A game about World Government, Politics, Control and Cause and Effect.
You start the game but being elected as the new US President, your tasks take place in many issues like resolving crisis, avoiding wars in conflict zones, sending aids (military, technology and social for example) and having a good approval rating by the US population.
This game is one of the unique politics games ever made.
If you have ever watched the news, you probably saw a report involving a president of the United States. Maybe he was on a trip visiting world leaders, holding a press conference, or making a speech about some national or world event. Have you ever wondered what it would be like to be the president? Being America's president is more than just public appearances; it involves a lot of pressure and stress, and is often considered the most difficult job in the modern world.
Shadow President gives you the chance to be the President of the United States. As Commander-in-Chief, you are responsible for foreign and domestic policy, and your ultimate goal is world peace and prosperity. How will you run the country and influence the world? This simulator recreates events that have led up to the current state the world is in today, but gives you the opportunity to change future for the better--or worse.
Shadow President starts you in June of 1990, just before the fall of the Berlin Wall, and not long before the collapse of the Soviet Union. Iraq is becoming more and more volatile, and threatens military action for dominance of the Middle East. Tensions are rising in the Soviet Union as its days as a Communist super-power are coming to an end, and the threat of nuclear war seems very real. People are living in poverty in South America and Africa, and cartels and warlords strip their people of their basic human rights. You have two years until your next election campaign, and you must try to garner enough public support to be reelected.
You are given access to the Shadow President supercomputer, which is your command post for overseeing the world. Every country in the world can be targeted to display more information about the current state of that nation--everything from public opinion, to human rights violations, and even the likelihood of that country initiating military or other hostile actions against another country. When you select a country, you can give commands in one of five categories (social, economic, military, intelligence, or nuclear technology) that may help or hurt that country, or you can send financial aid to the country in one of those categories. Depending on your actions, the global community may follow your lead or oppose you, and certain actions improve or reduce the public's opinion of you.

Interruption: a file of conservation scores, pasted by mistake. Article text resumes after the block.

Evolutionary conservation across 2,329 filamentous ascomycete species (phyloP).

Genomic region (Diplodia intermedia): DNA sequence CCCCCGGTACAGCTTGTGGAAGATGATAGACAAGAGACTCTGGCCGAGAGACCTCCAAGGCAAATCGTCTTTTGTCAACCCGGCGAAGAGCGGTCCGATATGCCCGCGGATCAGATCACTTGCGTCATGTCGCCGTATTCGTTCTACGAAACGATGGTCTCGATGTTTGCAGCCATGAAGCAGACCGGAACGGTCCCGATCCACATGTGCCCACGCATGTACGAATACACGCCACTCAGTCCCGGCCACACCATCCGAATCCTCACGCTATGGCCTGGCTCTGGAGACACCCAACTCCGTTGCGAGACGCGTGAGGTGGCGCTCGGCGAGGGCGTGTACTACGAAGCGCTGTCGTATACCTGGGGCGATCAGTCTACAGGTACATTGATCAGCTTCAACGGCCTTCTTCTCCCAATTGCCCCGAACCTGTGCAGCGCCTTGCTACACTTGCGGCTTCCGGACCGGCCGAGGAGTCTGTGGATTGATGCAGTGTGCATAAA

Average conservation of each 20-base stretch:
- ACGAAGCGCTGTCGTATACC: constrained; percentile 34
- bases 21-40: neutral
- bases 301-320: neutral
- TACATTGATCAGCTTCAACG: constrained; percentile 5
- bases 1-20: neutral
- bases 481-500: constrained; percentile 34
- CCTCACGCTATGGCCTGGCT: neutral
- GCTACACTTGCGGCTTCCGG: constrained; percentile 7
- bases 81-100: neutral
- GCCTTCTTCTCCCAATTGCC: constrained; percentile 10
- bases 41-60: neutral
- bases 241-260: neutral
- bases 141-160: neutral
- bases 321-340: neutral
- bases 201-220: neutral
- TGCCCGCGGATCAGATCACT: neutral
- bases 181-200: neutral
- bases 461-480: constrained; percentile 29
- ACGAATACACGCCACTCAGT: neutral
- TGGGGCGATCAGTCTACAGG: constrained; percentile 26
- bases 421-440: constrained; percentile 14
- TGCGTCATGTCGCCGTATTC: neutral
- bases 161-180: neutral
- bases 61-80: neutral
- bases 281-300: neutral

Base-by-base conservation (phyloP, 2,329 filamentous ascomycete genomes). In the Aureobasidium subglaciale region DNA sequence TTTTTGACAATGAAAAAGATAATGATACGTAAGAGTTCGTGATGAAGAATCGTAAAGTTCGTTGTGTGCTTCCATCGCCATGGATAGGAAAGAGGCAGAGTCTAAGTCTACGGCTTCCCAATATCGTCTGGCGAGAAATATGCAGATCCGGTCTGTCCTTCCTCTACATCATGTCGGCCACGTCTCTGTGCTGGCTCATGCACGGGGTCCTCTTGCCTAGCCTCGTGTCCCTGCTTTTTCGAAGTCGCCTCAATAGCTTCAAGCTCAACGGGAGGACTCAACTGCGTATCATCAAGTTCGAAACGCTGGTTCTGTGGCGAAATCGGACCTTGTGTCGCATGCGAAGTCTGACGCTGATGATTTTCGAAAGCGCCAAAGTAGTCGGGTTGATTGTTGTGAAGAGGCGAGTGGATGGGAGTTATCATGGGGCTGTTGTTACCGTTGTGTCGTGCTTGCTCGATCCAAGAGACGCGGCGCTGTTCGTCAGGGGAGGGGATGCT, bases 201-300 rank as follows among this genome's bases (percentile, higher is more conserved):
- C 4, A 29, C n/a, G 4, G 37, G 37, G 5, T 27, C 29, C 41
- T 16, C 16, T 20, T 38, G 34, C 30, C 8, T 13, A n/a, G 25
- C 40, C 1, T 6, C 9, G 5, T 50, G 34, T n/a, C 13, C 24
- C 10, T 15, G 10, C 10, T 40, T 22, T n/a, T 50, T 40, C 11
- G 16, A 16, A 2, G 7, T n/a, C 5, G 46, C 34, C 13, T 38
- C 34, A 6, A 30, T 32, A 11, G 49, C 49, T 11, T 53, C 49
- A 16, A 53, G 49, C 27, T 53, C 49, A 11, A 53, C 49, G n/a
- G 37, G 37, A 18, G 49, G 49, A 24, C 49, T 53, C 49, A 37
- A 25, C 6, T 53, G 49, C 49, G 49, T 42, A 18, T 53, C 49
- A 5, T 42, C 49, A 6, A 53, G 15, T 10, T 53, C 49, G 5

As president, you have your staff members to help and advise you as you go. At your disposal are the White House Chief of Staff, the head of the CIA, press secretary, Economic Advisor, Secretary of Defense, National Security Advisor, and Secretary of State. They will predict the results of your actions with or against another country, and tell you if they think your decision is a good one. Also, when you have selected a country, they will brief you on that country's status in the world and any information about the country that may affect America or the world. Your advisors are not guaranteed to you; they may resign their post if you do something really bad that they disagreed with, or they may even be killed. Likewise, your Shadow President supercomputer is not invincible. Your computer may slow down significantly if there are too many things going on in the world for it to monitor all at once. Disasters, both natural and human-influenced, may also affect your computer's capability.
When you issue orders for your country's policies with other countries, you often have to wait up to a week to see the results in matters that involve negotiations, such as peace conferences or economic arrangements. Some happen overnight, like political condemnation of another country, and others may occur almost immediately, such as blocking or restricting trade with a country. When your orders are finished, you will see the results in statistical form; these statistics determine the country's attitude towards other countries and its own people.
As president, your responsibility is to find peaceful alternatives to war, whether America is directly involved or not. However, there are times when you must decide to make a show of force in order to get the other countries to listen to you. If a power-hungry country threatens to invade a peaceful country, you can put pressure on the aggressors by establishing a military presence in the victim and neighboring countries. You can also dissuade the enemy country by cutting or eliminating trade, making it more difficult and expensive for the country to start a war. Just because the country declares war doesn't mean there will be bloodshed. You can file complaints with the UN, demand global sanctions against that country, and try to form a coalition to oppose them. You can even send the CIA to give arms to rebels in the country, initiate a coup d'etat to overthrow the government (hopefully a better one will replace it), or assassinate the leader. If all else fails, you'll have to fight. Hopefully, you can stop the country before it gains nuclear warhead capabilities and decides to try it out.
One factor that influences your actions is your popularity rating. Your popularity is based on surveys completed by the American citizens, and reflects your actions. Sometimes presidents need to make tough and unpopular decisions to protect the country and the world; this may not be too much of a factor in the early stages of the game, but may drastically affect whether or not you act later on. The rating is just an estimate, so having a 50.1% rating may not always win you an election. Also, if your rating gets too low, you could be impeached or even assassinated.